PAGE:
Advertisement

The Impacts of Climate Change on Crop Yields in Tanzania: Comparing an Empirical and a Process-Based Model

  • Pedram Rowhani
  • Navin Ramankutty
  • William J. Martin
  • Ana Iglesias
  • Thomas W. Hertel
  • Syud A. Ahmed
Chapter

Abstract

Global food production will need to increase by 70–100% by the year 2050 to meet the higher demands of a larger population and higher per person consumption (Godfray et al. in Science 327:812–818, 2010; Foley et al. in Nature 478:337–342, 2011). At the same time, growth in agricultural production will face substantial challenges due to a changing climate (Cline in Global warming and agriculture: impact estimates by country. Peterson Institute for International Economics, Washington D.C, 2007). The international community is setting up important financial structures (Nakhooda et al. in Mobilising international climate finance: lessons from the fast-start finance period. Overseas Development Institute, London, UK, 2013) and mobilising large sums which need to be wisely used and effectively administered (Donner et al. in Science 334:908–909, 2011). Facing strong budgetary constraints, policy makers are under the additional pressure to select adaptation options that are well-targeted and have the highest impact. A wide variety of potential measures exist to offset the potential climate-related agricultural losses [e.g. improved irrigation infrastructure, better fertilizer management, crop variety changes, development of new heat resistant crops, (Vermeulen et al. in Environ Sci Policy 15:136–144, 2012)]. Yet very little is known about the detailed climatic processes impacting agriculture in the future making it challenging to identify the appropriate adaptation strategy in different regions of the world.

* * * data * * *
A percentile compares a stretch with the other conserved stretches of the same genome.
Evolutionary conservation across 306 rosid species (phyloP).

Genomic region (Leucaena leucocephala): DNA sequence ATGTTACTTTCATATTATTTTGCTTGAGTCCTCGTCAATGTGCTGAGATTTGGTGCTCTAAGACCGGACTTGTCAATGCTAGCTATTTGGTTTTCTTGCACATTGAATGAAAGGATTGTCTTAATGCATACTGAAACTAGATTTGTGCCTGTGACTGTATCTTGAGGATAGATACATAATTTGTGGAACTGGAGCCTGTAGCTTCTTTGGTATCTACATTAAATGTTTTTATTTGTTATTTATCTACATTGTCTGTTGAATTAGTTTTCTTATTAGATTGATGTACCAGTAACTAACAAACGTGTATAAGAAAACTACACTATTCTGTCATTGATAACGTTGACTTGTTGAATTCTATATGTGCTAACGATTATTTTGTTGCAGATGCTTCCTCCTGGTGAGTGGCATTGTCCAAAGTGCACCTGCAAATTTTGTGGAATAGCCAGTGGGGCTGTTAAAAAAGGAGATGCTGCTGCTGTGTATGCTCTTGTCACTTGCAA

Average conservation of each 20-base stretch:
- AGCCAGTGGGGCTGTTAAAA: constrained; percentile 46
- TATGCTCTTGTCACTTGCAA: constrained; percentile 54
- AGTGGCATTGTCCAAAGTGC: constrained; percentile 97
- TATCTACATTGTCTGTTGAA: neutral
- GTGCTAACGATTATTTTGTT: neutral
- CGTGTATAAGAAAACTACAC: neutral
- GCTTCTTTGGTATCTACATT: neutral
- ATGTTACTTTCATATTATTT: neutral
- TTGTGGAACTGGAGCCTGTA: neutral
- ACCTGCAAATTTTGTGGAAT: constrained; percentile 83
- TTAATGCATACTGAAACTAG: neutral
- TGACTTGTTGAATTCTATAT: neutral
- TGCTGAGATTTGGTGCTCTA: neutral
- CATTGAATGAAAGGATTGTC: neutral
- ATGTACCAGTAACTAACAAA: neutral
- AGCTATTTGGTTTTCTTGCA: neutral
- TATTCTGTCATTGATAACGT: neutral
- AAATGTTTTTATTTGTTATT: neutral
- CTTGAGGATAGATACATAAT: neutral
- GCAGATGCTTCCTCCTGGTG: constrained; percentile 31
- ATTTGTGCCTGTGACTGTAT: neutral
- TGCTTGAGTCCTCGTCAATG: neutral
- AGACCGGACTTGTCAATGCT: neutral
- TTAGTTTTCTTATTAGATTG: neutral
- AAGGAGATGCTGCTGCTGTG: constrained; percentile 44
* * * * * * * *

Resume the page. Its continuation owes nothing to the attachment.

Notes

Acknowledgements

This research was supported by the World Bank’s Trust Fund for Environmentally and Socially Sustainable Development. Many thanks to David Lobell for his help and suggestions in improving this manuscript.

References

  1. Adam M, Van Bussel LGJ, Leffelaar PA et al (2011) Effects of modelling de-tail on simulated potential crop yields under a wide range of climatic conditions. Ecol Modell 222:131–143CrossRefGoogle Scholar
  2. Ahmed SA, Diffenbaugh NS, Hertel TW et al (2011) Climate volatility and poverty vulnerability in Tanzania. Glob Environ Chang 21:46–55CrossRefGoogle Scholar
  3. Alexander LV, Zhang X, Peterson TC et al (2006) Global observed changes in daily climate extremes of temperature and precipitation. J Geophys Res 111:D5Google Scholar